During the B.C. election, the Council of Canadians, through our B.C.-based chapters, is joining a broad coalition of other groups to demand that the B.C. government end the many ways it subsidizes fossil fuel corporations. Our question for all candidates is simple: Will you end all government subsidies to the oil and gas industry?
The International Institute for Sustainable Development reports that B.C. taxpayers have subsidized the industry by $830 million a year. The subsidies have taken many forms, including direct investments, tax exemptions, reduced hydro rates, reduced or forgiven royalties, and public money for infrastructure and cleanup costs.
Many of the reasons public resources should not be used to subsidize the industry in western Canada are outlined in a new book titled, All Fracked Up: The Costs of LNG to British Columbia. The book offers a unique collection of articles on fracking and B.C.’s push to refine Liquid Natural Gas (LNG) for export. It extends the idea of subsidies by highlighting the urgent need to account for the “costs” of the industry’s impacts on water, the land and agriculture, indigenous communities, human health, other species’ health, air and climate change.
It also calls into question the viability of the industry based on its own “business case” terms, and questions whether the province should be backing such capital-intensive, unprofitable projects. Learn more about the book and read an excerpt from it in Mitchell Beer’s article, “The bottom falls out of BC’s overhyped LNG gamble.”
The book is directly connected to the Council of Canadian’s work on fracking. In February 2019, the Watershed Sentinel, the Comox Valley Chapter of the Council of Canadians, and the Glasswaters Foundation hosted a forum titled, LNG, Fracking and the Comox Valley Connection. We had growing concerns about a potential pipeline that would run through our community to a proposed LNG export facility in the Alberni Inlet. We recognized that many of our friends and neighbours knew there were problems with fracking, but didn’t know the specifics or where to find the information.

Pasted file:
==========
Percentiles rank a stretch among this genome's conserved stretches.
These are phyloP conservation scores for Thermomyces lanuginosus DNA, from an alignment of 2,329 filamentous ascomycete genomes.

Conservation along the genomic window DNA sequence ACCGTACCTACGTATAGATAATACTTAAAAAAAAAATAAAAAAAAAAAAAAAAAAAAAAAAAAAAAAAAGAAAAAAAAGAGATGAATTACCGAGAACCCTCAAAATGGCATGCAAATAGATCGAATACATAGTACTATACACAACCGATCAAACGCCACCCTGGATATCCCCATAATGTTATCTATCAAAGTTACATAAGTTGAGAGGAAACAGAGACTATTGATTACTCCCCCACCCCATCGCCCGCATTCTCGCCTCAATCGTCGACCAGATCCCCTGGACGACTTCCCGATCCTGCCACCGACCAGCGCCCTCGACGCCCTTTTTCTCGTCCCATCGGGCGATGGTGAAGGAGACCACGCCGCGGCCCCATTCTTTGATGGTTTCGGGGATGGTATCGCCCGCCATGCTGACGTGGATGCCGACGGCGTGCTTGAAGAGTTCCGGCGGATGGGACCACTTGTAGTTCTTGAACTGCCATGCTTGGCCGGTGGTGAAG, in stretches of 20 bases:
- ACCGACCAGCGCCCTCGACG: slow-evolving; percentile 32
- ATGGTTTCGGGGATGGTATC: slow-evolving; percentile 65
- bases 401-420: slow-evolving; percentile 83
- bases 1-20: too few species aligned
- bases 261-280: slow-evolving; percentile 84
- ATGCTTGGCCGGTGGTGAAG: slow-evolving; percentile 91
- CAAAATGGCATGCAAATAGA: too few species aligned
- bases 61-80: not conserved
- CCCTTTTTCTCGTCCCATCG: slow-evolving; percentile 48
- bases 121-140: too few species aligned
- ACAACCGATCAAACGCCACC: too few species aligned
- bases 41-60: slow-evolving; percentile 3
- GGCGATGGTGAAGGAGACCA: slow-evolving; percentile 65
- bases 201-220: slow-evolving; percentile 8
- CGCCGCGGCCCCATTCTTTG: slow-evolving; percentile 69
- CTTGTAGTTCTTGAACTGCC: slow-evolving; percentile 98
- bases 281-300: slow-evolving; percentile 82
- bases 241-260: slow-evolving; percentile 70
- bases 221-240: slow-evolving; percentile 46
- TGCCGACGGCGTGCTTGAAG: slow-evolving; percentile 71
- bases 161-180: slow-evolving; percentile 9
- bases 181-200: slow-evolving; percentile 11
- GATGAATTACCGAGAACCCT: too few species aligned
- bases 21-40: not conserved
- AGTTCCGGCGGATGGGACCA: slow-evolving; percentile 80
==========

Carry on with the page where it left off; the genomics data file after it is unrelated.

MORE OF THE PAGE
After hosting a stop on the “Voices from the Sacrifice Zone” tour, which was organized by the Canadian Association of Physicians for the Environment, we were increasingly inspired to bring together some of the information that we knew was available. Former Council of Canadians Honorary Chairperson Maude Barlow was the first author to agree to make a contribution. The result is a mix of original articles, reprints (including a graphic essay), and short issue summaries. The industrial photographs by Garth Lenz are a special contribution since the majority of people in B.C. have not been to the northeast corner of the province and can’t easily imagine what the industrialization of that landscape looks like.
We were fortunate to meet Richard Wright, spokesperson for the Madii Lii Camp, at the 2019 Forum. When we learned of his sudden passing in the spring, we decided to dedicate the book to him.
The pandemic, and the work of activists and authors who have contributed to the book, make a number of things very clear:
- The natural gas industry is financially unstable, as well as environmentally irresponsible.
- Governments need to prepare seriously for even greater disasters, including a myriad of initiatives to combat the climate crisis.
- The citizens of B.C. need housing, health care and education that can be delivered safely during a crisis.
- We cannot afford to be subsidizing the natural gas industry.
This article was written and submitted by Comox Valley Chapter activist and former Council of Canadians’ Board member Alice de Wolff and Delores Broten, editor of the Watershed Sentinel. They are co-editors of All Fracked Up.